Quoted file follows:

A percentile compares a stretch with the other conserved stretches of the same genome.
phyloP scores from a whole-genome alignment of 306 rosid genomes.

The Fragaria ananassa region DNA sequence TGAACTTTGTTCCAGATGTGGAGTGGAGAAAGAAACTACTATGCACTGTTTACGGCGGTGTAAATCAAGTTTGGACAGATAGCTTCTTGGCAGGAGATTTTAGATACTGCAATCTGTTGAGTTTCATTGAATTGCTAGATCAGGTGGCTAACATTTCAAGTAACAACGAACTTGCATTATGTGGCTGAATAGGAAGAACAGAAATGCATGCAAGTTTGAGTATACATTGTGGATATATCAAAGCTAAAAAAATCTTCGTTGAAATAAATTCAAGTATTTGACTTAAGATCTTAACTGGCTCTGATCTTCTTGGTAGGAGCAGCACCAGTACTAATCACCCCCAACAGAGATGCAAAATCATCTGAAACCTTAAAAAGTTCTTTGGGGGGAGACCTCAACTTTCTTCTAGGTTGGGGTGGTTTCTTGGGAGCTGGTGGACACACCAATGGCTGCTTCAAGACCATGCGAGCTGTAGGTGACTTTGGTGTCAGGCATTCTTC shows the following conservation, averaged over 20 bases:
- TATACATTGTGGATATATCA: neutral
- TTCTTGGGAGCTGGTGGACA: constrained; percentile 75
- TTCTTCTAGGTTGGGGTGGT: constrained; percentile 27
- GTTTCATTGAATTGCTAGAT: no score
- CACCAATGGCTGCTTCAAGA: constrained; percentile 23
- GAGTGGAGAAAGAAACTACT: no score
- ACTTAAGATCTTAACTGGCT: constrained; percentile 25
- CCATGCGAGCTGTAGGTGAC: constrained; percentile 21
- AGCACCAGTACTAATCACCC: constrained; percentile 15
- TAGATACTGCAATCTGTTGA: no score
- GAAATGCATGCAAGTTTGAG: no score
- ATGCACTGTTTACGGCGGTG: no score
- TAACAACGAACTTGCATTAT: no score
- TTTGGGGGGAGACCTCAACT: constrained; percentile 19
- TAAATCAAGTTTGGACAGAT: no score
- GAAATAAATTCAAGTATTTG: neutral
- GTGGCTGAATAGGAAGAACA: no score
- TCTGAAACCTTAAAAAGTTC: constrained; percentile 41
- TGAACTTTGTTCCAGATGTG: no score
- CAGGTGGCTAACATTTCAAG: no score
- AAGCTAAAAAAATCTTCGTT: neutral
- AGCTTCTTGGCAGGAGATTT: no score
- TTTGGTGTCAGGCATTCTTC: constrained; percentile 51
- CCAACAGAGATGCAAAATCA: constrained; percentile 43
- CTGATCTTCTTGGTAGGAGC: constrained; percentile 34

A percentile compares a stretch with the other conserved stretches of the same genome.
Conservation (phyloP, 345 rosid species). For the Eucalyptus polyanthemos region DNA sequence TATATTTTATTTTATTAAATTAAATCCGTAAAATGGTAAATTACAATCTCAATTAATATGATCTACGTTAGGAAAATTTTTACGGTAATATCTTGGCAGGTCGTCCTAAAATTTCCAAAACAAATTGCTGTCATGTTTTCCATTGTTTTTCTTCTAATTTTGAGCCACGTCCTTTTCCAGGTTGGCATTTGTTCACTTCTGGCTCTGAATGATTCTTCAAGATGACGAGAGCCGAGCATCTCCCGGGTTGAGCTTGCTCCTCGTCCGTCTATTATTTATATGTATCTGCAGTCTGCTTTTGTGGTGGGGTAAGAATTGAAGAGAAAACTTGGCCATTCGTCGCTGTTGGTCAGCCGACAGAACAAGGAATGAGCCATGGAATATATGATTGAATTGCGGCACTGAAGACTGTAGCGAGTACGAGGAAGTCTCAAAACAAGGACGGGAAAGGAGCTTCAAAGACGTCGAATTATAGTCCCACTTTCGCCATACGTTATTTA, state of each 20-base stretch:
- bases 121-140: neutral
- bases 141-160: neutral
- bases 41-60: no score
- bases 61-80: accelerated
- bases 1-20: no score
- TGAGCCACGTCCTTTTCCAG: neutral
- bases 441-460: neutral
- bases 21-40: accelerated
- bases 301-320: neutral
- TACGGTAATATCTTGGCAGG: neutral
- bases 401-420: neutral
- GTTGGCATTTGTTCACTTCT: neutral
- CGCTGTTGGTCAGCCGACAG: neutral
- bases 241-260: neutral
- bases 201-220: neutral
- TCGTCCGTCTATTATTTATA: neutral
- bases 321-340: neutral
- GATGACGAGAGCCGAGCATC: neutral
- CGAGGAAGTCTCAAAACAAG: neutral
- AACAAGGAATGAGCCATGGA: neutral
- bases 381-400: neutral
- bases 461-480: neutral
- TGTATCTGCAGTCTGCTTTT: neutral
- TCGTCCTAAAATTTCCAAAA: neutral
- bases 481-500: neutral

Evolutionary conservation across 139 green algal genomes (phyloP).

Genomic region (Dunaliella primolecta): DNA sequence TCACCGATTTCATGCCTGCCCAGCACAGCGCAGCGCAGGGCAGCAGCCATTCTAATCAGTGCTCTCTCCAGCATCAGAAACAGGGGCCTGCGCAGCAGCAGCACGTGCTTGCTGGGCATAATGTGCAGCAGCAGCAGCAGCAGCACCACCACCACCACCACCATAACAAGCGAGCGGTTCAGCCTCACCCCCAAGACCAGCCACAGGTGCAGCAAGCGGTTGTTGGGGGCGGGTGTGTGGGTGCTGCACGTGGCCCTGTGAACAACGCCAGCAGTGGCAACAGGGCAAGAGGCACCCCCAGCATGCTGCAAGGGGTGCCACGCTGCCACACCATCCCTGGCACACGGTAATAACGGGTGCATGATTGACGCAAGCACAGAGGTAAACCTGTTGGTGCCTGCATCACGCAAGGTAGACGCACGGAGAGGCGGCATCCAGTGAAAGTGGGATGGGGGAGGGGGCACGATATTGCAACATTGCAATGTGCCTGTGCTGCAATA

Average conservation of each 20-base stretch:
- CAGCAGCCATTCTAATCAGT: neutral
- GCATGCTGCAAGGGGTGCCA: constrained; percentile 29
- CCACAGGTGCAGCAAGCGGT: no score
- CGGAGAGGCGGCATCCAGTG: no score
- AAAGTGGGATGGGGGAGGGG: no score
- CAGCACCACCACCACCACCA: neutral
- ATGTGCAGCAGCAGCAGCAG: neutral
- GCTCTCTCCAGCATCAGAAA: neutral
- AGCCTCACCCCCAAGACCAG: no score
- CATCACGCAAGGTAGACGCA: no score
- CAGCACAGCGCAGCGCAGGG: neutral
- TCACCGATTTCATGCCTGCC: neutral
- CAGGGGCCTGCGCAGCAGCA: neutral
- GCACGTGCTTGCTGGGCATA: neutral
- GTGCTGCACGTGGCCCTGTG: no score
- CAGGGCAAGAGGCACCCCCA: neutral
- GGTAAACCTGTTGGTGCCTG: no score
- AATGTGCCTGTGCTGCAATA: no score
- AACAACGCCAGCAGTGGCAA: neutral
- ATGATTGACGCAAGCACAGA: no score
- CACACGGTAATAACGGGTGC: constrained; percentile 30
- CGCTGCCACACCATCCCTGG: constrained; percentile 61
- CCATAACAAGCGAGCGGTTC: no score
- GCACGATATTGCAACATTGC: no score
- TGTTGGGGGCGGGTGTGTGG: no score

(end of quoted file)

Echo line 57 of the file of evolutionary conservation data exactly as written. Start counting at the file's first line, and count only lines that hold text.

Genomic region (Dunaliella primolecta): DNA sequence TCACCGATTTCATGCCTGCCCAGCACAGCGCAGCGCAGGGCAGCAGCCATTCTAATCAGTGCTCTCTCCAGCATCAGAAACAGGGGCCTGCGCAGCAGCAGCACGTGCTTGCTGGGCATAATGTGCAGCAGCAGCAGCAGCAGCACCACCACCACCACCACCATAACAAGCGAGCGGTTCAGCCTCACCCCCAAGACCAGCCACAGGTGCAGCAAGCGGTTGTTGGGGGCGGGTGTGTGGGTGCTGCACGTGGCCCTGTGAACAACGCCAGCAGTGGCAACAGGGCAAGAGGCACCCCCAGCATGCTGCAAGGGGTGCCACGCTGCCACACCATCCCTGGCACACGGTAATAACGGGTGCATGATTGACGCAAGCACAGAGGTAAACCTGTTGGTGCCTGCATCACGCAAGGTAGACGCACGGAGAGGCGGCATCCAGTGAAAGTGGGATGGGGGAGGGGGCACGATATTGCAACATTGCAATGTGCCTGTGCTGCAATA